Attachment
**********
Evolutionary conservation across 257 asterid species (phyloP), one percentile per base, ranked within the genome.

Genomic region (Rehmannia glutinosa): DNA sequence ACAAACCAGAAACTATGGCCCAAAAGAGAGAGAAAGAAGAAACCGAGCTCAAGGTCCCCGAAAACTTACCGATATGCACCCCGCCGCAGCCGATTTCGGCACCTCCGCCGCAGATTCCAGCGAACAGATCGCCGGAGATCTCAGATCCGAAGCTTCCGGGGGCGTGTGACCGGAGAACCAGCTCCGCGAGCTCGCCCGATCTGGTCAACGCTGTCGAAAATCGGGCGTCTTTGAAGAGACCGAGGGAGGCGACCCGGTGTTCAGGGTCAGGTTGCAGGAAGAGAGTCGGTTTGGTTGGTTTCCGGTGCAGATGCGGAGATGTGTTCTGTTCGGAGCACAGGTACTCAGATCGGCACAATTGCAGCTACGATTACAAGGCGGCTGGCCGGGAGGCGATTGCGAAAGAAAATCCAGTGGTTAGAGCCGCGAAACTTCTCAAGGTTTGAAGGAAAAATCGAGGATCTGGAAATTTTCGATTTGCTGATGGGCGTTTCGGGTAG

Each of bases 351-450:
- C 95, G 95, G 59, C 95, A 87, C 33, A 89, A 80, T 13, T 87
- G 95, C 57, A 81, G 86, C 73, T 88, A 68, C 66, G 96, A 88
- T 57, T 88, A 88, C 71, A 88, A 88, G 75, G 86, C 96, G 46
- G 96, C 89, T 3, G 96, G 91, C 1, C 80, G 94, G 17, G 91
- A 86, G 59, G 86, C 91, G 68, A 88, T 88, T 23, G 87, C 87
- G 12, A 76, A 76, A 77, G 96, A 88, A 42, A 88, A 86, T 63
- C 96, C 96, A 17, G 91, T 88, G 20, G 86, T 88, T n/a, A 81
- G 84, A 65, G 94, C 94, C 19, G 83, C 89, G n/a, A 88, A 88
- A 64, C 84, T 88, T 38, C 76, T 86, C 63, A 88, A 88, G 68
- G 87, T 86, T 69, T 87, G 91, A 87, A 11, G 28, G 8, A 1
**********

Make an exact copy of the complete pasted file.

Evolutionary conservation across 257 asterid species (phyloP), one percentile per base, ranked within the genome.

Genomic region (Rehmannia glutinosa): DNA sequence ACAAACCAGAAACTATGGCCCAAAAGAGAGAGAAAGAAGAAACCGAGCTCAAGGTCCCCGAAAACTTACCGATATGCACCCCGCCGCAGCCGATTTCGGCACCTCCGCCGCAGATTCCAGCGAACAGATCGCCGGAGATCTCAGATCCGAAGCTTCCGGGGGCGTGTGACCGGAGAACCAGCTCCGCGAGCTCGCCCGATCTGGTCAACGCTGTCGAAAATCGGGCGTCTTTGAAGAGACCGAGGGAGGCGACCCGGTGTTCAGGGTCAGGTTGCAGGAAGAGAGTCGGTTTGGTTGGTTTCCGGTGCAGATGCGGAGATGTGTTCTGTTCGGAGCACAGGTACTCAGATCGGCACAATTGCAGCTACGATTACAAGGCGGCTGGCCGGGAGGCGATTGCGAAAGAAAATCCAGTGGTTAGAGCCGCGAAACTTCTCAAGGTTTGAAGGAAAAATCGAGGATCTGGAAATTTTCGATTTGCTGATGGGCGTTTCGGGTAG

Each of bases 351-450:
- C 95, G 95, G 59, C 95, A 87, C 33, A 89, A 80, T 13, T 87
- G 95, C 57, A 81, G 86, C 73, T 88, A 68, C 66, G 96, A 88
- T 57, T 88, A 88, C 71, A 88, A 88, G 75, G 86, C 96, G 46
- G 96, C 89, T 3, G 96, G 91, C 1, C 80, G 94, G 17, G 91
- A 86, G 59, G 86, C 91, G 68, A 88, T 88, T 23, G 87, C 87
- G 12, A 76, A 76, A 77, G 96, A 88, A 42, A 88, A 86, T 63
- C 96, C 96, A 17, G 91, T 88, G 20, G 86, T 88, T n/a, A 81
- G 84, A 65, G 94, C 94, C 19, G 83, C 89, G n/a, A 88, A 88
- A 64, C 84, T 88, T 38, C 76, T 86, C 63, A 88, A 88, G 68
- G 87, T 86, T 69, T 87, G 91, A 87, A 11, G 28, G 8, A 1